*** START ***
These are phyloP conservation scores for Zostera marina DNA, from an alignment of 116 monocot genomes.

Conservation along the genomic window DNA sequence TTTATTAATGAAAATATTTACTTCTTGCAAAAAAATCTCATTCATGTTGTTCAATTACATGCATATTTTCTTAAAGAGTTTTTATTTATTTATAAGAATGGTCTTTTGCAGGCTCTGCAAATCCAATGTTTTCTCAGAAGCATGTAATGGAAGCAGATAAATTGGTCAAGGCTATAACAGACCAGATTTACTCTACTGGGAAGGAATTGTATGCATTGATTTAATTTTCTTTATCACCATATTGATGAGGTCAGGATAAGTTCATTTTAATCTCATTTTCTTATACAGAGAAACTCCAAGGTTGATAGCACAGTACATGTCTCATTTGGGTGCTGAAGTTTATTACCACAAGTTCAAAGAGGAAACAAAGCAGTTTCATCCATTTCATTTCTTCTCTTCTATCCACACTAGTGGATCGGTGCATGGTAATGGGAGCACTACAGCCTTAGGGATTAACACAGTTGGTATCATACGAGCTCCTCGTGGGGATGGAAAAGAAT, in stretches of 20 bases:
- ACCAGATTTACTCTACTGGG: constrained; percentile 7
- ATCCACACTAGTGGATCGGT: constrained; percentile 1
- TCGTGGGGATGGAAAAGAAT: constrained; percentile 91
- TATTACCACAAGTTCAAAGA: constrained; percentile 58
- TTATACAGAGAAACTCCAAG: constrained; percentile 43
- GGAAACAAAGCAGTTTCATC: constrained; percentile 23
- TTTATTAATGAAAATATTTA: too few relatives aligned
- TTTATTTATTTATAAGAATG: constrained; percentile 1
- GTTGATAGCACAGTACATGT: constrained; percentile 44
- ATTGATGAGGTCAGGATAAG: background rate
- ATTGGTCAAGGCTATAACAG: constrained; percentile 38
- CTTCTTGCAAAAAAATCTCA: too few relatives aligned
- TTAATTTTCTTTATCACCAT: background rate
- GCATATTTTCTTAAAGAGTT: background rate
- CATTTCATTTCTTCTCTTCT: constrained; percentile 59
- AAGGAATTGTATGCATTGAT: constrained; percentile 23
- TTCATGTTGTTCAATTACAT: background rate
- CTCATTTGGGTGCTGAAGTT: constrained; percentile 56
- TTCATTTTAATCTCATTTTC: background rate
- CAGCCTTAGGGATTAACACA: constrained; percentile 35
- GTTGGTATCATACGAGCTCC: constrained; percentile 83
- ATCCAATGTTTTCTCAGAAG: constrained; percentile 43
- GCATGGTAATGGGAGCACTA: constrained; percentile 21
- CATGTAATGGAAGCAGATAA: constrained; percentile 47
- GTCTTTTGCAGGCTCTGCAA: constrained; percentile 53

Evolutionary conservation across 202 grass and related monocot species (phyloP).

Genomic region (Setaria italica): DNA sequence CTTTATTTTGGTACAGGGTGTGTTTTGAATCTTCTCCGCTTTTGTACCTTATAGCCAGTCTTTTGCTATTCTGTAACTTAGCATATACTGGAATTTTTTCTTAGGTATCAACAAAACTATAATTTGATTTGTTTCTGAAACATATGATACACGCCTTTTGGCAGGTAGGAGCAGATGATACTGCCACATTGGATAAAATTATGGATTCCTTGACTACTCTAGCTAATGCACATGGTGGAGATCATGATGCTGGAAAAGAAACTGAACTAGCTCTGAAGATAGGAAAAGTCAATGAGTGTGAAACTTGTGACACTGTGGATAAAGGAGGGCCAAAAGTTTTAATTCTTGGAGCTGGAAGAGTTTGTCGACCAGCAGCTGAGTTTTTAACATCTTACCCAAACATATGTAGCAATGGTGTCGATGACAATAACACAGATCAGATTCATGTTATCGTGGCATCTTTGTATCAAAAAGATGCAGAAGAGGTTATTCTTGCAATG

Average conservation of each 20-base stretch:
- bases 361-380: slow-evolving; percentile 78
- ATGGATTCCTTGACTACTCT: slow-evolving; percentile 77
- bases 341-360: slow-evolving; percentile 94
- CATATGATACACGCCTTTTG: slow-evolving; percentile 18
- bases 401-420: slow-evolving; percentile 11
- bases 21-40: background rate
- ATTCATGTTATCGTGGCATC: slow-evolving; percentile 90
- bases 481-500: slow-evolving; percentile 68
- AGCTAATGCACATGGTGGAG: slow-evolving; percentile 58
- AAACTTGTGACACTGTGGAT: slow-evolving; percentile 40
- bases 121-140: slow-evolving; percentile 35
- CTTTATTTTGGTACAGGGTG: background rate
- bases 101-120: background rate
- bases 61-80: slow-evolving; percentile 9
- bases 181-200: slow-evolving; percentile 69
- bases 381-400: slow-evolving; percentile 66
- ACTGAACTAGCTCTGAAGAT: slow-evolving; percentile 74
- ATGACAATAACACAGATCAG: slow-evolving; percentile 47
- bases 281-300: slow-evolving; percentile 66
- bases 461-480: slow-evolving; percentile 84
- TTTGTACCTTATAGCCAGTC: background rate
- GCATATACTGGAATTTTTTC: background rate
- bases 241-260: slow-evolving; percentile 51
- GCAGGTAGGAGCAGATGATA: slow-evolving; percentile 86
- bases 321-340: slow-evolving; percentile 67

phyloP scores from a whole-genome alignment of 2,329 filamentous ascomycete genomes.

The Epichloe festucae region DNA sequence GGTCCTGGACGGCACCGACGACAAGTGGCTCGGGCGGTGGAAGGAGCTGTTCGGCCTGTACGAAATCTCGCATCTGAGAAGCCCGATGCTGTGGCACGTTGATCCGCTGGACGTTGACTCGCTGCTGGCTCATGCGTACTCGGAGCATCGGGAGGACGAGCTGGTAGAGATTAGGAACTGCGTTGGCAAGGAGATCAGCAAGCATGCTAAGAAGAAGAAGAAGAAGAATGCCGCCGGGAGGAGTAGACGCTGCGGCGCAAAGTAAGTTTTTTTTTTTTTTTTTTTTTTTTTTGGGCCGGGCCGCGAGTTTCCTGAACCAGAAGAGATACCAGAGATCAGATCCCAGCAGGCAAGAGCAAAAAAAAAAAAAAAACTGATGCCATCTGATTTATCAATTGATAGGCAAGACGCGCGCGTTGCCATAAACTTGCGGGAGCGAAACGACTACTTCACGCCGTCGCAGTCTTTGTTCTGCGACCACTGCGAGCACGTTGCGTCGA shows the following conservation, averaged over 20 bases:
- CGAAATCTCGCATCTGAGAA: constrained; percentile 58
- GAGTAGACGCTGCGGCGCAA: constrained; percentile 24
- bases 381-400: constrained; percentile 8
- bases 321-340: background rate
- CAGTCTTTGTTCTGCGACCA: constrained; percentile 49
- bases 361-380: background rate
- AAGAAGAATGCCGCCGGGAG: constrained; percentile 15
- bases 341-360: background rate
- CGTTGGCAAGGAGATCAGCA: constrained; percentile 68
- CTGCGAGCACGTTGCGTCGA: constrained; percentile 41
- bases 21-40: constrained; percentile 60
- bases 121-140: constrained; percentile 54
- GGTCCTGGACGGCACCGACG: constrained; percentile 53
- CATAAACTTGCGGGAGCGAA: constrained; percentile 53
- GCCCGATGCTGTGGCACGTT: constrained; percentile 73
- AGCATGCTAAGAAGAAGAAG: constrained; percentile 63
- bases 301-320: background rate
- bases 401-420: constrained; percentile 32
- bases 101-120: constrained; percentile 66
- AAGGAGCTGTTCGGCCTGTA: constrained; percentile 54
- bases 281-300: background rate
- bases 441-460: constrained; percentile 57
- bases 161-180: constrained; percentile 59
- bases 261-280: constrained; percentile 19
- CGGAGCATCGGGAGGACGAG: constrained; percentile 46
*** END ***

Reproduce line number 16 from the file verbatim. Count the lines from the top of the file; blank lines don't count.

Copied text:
- GCATATTTTCTTAAAGAGTT: background rate